Reducing Uncertainty in Contrail Radiative Forcing Resulting from Uncertainty in Ice Crystal Properties
Author(s)Sanz-Morère, Inés; Eastham, Sebastian David; Speth, Raymond L; Barrett, Steven R. H.
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The radiative forcing resulting from condensation clouds behind aircraft (“contrails”) has been estimated to have an effect on the same order of magnitude as all accumulated aviation-attributable CO2. However, contrail impacts are highly uncertain, with estimates of total contrail-driven forcing made in the past five years varying by a factor of 4. Two of the key driving uncertainties are the crystal shape and size, which describe the cloud optical properties. Here we combine data from high-fidelity scattering simulations of single crystals with in situ measurement of bulk contrail ice properties to bound the range of realistic optical properties for contrail ice. Accounting for the full range of measured contrail microphysical evolution pathways, and for a given estimate of contrail coverage, we find that the global net radiative forcing due to contrails in 2015 is between 8.6 and 10.7 mW/m². Relative to the midpoint, this uncertainty range is less than one-quarter of that recently reported in the literature. This reduction in uncertainty is primarily due to the elimination of spheres as a plausible long-term shape for contrail ice, leaving questions of contrail coverage and optical depth as the primary causes of contrail forcing uncertainty.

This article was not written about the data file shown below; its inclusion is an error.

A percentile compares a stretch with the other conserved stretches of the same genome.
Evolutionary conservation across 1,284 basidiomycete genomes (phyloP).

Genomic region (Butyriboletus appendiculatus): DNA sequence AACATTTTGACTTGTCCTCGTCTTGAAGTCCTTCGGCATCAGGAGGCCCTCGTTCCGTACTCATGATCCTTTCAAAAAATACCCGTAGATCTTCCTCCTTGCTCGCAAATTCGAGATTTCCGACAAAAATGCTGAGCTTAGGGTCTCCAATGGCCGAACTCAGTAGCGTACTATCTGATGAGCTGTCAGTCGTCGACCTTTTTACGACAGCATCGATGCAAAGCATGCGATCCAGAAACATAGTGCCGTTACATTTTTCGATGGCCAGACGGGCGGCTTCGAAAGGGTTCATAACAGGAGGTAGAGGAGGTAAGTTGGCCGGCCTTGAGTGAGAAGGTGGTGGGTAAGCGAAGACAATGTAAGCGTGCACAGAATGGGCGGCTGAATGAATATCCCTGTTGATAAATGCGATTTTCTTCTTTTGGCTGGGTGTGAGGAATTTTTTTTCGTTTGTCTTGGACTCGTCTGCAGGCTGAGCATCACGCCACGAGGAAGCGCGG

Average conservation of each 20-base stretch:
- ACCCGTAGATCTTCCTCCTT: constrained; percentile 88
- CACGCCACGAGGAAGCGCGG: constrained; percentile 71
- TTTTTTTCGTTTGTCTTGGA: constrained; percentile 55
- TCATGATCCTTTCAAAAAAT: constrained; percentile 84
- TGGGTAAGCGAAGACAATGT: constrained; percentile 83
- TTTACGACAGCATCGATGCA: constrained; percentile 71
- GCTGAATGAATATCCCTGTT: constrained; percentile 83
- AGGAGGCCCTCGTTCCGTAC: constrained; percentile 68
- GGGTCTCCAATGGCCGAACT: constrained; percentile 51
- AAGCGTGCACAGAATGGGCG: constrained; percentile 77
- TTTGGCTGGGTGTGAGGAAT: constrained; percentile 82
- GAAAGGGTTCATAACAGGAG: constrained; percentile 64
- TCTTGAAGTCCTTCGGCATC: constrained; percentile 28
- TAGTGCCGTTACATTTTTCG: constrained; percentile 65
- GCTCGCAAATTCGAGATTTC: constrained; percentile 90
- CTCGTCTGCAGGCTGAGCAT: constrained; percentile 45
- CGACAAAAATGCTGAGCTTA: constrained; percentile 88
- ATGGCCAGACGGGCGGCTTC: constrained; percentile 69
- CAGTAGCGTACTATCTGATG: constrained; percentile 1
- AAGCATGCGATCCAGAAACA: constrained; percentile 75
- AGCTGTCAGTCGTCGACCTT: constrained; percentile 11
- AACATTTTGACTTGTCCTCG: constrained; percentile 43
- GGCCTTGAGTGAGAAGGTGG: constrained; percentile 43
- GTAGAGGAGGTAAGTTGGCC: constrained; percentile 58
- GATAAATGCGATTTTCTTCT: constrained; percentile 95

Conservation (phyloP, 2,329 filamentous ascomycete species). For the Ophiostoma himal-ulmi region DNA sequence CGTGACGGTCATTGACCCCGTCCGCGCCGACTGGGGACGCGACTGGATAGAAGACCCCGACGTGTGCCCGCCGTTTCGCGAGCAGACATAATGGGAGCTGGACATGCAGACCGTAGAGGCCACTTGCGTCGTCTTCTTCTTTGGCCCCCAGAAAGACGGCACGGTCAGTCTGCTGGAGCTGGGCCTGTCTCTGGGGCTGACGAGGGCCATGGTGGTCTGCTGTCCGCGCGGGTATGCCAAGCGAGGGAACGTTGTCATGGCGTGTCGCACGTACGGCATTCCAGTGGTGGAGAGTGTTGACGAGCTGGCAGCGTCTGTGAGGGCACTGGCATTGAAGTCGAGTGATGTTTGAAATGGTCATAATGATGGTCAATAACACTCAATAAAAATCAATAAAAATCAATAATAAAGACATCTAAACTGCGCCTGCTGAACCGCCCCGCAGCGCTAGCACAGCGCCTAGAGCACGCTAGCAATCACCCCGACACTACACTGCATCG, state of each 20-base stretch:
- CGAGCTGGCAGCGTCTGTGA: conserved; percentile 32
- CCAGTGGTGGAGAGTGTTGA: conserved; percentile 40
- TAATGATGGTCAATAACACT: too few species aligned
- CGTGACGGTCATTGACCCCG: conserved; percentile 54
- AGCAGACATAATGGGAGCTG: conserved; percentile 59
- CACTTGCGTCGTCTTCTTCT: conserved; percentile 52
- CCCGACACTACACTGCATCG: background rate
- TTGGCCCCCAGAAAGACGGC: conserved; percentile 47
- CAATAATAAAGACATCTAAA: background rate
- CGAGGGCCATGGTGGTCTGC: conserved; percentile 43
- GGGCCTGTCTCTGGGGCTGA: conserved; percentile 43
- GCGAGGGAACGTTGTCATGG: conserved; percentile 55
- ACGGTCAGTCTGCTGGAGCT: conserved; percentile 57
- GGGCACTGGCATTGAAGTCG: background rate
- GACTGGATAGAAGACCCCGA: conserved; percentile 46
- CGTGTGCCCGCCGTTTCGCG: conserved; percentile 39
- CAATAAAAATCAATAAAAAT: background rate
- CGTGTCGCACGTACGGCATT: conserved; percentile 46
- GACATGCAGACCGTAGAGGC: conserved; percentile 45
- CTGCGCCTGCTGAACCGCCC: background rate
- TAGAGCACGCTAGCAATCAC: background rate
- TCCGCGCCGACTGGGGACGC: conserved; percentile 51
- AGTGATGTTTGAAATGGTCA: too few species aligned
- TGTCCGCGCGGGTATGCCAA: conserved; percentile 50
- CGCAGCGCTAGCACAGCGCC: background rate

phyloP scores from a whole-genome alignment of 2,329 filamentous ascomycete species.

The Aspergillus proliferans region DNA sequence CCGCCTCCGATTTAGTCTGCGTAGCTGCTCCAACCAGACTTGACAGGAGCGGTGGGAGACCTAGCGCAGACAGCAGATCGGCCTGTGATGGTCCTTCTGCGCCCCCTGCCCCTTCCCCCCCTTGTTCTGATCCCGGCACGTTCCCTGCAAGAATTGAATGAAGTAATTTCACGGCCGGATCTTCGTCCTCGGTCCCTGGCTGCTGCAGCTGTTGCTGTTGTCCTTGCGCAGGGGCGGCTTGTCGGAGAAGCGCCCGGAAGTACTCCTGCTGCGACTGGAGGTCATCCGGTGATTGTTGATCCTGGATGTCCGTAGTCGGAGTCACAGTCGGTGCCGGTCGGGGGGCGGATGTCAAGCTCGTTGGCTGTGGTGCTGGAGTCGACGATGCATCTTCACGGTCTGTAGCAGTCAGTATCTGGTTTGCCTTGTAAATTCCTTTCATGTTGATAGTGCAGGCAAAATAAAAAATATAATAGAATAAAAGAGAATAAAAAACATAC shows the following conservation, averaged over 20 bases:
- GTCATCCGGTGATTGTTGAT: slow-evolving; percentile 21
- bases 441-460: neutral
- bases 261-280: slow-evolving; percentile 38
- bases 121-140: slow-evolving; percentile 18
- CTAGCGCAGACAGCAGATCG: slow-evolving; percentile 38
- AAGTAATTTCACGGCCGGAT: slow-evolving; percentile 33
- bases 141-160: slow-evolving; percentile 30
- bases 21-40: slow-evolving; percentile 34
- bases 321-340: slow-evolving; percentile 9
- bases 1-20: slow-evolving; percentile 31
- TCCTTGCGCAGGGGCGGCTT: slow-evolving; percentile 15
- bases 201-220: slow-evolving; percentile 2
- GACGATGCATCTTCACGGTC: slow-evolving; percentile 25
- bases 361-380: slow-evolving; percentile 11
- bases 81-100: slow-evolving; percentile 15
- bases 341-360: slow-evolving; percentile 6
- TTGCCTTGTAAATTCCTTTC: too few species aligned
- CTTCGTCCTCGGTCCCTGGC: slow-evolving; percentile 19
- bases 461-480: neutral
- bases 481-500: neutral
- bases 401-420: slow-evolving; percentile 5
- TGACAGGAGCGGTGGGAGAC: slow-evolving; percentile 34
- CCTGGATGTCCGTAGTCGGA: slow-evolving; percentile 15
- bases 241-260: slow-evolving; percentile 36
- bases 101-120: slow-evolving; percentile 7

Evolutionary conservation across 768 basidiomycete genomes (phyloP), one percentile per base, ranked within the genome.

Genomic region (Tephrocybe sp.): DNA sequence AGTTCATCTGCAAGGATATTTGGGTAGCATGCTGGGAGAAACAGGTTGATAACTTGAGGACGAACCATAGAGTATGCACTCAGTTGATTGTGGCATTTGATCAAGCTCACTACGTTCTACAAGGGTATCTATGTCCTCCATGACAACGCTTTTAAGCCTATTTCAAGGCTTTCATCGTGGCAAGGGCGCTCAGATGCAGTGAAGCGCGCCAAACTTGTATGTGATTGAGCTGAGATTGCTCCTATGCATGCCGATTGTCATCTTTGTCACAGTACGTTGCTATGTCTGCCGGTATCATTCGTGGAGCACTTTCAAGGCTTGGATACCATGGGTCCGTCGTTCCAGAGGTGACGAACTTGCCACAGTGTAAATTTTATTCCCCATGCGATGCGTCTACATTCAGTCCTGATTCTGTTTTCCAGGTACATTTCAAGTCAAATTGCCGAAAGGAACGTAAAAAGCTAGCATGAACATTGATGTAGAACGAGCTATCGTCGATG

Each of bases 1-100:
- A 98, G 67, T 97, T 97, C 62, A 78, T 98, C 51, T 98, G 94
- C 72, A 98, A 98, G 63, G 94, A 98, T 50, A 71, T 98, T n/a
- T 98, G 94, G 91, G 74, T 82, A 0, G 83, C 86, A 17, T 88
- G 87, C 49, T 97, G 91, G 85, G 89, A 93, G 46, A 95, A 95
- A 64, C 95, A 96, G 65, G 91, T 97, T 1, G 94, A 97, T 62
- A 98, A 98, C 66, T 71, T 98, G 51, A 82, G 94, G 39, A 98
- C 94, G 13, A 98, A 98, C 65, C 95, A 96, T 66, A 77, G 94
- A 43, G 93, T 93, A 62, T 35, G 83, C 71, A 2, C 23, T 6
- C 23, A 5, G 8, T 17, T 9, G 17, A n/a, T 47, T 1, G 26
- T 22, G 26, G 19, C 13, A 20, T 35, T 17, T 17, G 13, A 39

DepartmentMassachusetts Institute of Technology. Laboratory for Aviation and the Environment; Massachusetts Institute of Technology. Department of Aeronautics and Astronautics
Environmental Science and Technology Letters
American Chemical Society (ACS)
Sanz-Morère, Inés et al. "Reducing Uncertainty in Contrail Radiative Forcing Resulting from Uncertainty in Ice Crystal Properties." Environmental Science and Technology Letters 7, 6 (March 2020): 371–375 © 2020 American Chemical Society
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